Intrahousehold access to food may show disparities by gender. Also, cultural patterns of distribution and nutritional taboos may affect women’s nutrition. Women’s higher requirements for iron during pregnancy and breast-feeding may result in iron deficiency anemia, which affects the result of pregnancy and may increase women’s susceptibility to diseases. Although food consumption data do not allow for disaggregation by gender, whenever household survey data are available by gender, efforts should be made to conduct a gender-based analysis.


Disaggregation issues

In assessing food insecurity, it is important to consider geographical areas that may be particularly vulnerable (such as areas with a high probability of major variations in production or supply or areas subject to natural disasters) and the population groups whose access to food is precarious or sporadic (structural or economic vulnerability), such as ethnic or social groups. However, showing and analyzing data on specific ethnic groups may be a sensitive issue in the country. Gender differences may also be more pronounced in some social and ethnic groups.


Considering the need for disaggregated estimates, the FAO methodology has been expanded for measuring the extent of food deprivation at subnational levels, making appropriate use of available household survey data. To support countries in preparing disaggregated estimates, FAO is conducting capacity building activities for national statistical offices.


International data comparisons

The State of Food Security in the World, annual, Food and Agriculture Organization.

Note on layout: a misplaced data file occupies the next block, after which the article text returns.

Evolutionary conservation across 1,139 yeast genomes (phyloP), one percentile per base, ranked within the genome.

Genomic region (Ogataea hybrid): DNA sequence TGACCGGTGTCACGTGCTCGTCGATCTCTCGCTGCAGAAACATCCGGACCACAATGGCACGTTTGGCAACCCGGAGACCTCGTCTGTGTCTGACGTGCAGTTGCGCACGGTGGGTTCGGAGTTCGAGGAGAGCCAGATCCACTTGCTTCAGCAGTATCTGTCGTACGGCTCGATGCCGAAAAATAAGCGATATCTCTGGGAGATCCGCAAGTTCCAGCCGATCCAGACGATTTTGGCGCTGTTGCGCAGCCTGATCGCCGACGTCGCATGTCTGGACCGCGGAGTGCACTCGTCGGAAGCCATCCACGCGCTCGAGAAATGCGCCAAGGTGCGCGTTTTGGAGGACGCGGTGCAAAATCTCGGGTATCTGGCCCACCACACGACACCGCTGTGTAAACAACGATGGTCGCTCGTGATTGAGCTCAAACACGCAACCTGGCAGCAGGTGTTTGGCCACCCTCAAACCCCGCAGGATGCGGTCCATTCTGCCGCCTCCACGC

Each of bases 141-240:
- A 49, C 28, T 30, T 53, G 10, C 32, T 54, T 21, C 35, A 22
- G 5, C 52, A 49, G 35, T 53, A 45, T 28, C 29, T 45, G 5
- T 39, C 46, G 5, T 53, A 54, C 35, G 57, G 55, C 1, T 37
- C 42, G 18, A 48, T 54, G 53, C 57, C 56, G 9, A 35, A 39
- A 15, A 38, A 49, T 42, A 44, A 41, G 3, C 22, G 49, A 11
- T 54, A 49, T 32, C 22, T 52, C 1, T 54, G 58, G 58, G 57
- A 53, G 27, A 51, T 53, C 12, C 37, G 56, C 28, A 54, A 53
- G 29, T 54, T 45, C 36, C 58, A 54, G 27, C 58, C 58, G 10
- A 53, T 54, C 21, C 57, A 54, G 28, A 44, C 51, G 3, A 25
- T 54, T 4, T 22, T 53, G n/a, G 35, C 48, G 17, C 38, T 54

Comments and limitations

The methods and data used by FAO have implications for the precise meaning and significance of resulting estimates for assessment and policy-making. First, the estimates are based on food acquired by (or available to) the households rather than the actual food intake of individual household members. Second, any inequity in intrahousehold access to food is not taken into account. Third, changes in relative inequality of food distribution through the assessed periods are not considered. However FAO is monitoring any evidence of significant changes over time that would require adjustment to the current estimation procedure.


Indicators should not be used in isolation. Monitoring of the hunger reduction target addresses two related problems: food deprivation and child malnutrition. Analysis of food deprivation is based on estimates of the prevalence of undernourishment in the whole population. Analysis of child malnutrition is based on estimates of underweight prevalence in the child population. This is an indicator of nutritional status of individual children (adequate weight for a given age), and the final outcome depends not only on food adequacy but also on other multiple factors such as infections, environmental conditions and care. Therefore, the combined use of both indicators would enhance the understanding of the changes in the food and nutrition situation.



Food and Agriculture Organization.